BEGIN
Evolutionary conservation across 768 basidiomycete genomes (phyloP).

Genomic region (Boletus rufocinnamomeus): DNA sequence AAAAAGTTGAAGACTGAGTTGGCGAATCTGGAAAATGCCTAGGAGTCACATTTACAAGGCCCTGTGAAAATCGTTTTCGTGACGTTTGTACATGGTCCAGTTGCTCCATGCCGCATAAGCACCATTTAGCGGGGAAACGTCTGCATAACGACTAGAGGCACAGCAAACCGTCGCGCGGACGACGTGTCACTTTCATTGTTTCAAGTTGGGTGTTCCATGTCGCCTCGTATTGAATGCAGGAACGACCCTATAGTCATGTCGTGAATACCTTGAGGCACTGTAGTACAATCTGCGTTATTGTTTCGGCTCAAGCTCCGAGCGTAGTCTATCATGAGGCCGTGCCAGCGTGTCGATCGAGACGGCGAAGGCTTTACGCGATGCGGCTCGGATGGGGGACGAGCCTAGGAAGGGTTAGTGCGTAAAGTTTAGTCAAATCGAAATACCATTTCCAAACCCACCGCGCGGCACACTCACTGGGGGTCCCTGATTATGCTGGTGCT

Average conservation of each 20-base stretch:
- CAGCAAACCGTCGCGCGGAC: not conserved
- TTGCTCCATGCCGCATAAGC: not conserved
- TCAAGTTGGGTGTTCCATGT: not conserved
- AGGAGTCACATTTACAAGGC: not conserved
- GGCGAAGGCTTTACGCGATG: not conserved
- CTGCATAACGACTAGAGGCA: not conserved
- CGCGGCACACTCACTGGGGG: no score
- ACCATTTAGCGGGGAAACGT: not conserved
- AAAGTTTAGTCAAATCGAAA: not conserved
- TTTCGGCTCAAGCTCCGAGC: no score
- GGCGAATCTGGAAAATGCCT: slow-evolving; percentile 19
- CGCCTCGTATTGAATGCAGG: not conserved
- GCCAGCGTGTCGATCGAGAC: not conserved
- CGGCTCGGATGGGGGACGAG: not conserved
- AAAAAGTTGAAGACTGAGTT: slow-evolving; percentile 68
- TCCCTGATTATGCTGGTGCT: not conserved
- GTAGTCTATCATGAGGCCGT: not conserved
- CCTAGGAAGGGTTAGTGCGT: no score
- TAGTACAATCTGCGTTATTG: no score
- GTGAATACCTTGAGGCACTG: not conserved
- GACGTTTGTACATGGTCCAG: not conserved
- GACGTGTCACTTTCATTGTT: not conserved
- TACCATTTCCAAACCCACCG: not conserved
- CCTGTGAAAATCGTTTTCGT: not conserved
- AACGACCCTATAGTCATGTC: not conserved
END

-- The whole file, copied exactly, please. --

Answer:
Evolutionary conservation across 768 basidiomycete genomes (phyloP).

Genomic region (Boletus rufocinnamomeus): DNA sequence AAAAAGTTGAAGACTGAGTTGGCGAATCTGGAAAATGCCTAGGAGTCACATTTACAAGGCCCTGTGAAAATCGTTTTCGTGACGTTTGTACATGGTCCAGTTGCTCCATGCCGCATAAGCACCATTTAGCGGGGAAACGTCTGCATAACGACTAGAGGCACAGCAAACCGTCGCGCGGACGACGTGTCACTTTCATTGTTTCAAGTTGGGTGTTCCATGTCGCCTCGTATTGAATGCAGGAACGACCCTATAGTCATGTCGTGAATACCTTGAGGCACTGTAGTACAATCTGCGTTATTGTTTCGGCTCAAGCTCCGAGCGTAGTCTATCATGAGGCCGTGCCAGCGTGTCGATCGAGACGGCGAAGGCTTTACGCGATGCGGCTCGGATGGGGGACGAGCCTAGGAAGGGTTAGTGCGTAAAGTTTAGTCAAATCGAAATACCATTTCCAAACCCACCGCGCGGCACACTCACTGGGGGTCCCTGATTATGCTGGTGCT

Average conservation of each 20-base stretch:
- CAGCAAACCGTCGCGCGGAC: not conserved
- TTGCTCCATGCCGCATAAGC: not conserved
- TCAAGTTGGGTGTTCCATGT: not conserved
- AGGAGTCACATTTACAAGGC: not conserved
- GGCGAAGGCTTTACGCGATG: not conserved
- CTGCATAACGACTAGAGGCA: not conserved
- CGCGGCACACTCACTGGGGG: no score
- ACCATTTAGCGGGGAAACGT: not conserved
- AAAGTTTAGTCAAATCGAAA: not conserved
- TTTCGGCTCAAGCTCCGAGC: no score
- GGCGAATCTGGAAAATGCCT: slow-evolving; percentile 19
- CGCCTCGTATTGAATGCAGG: not conserved
- GCCAGCGTGTCGATCGAGAC: not conserved
- CGGCTCGGATGGGGGACGAG: not conserved
- AAAAAGTTGAAGACTGAGTT: slow-evolving; percentile 68
- TCCCTGATTATGCTGGTGCT: not conserved
- GTAGTCTATCATGAGGCCGT: not conserved
- CCTAGGAAGGGTTAGTGCGT: no score
- TAGTACAATCTGCGTTATTG: no score
- GTGAATACCTTGAGGCACTG: not conserved
- GACGTTTGTACATGGTCCAG: not conserved
- GACGTGTCACTTTCATTGTT: not conserved
- TACCATTTCCAAACCCACCG: not conserved
- CCTGTGAAAATCGTTTTCGT: not conserved
- AACGACCCTATAGTCATGTC: not conserved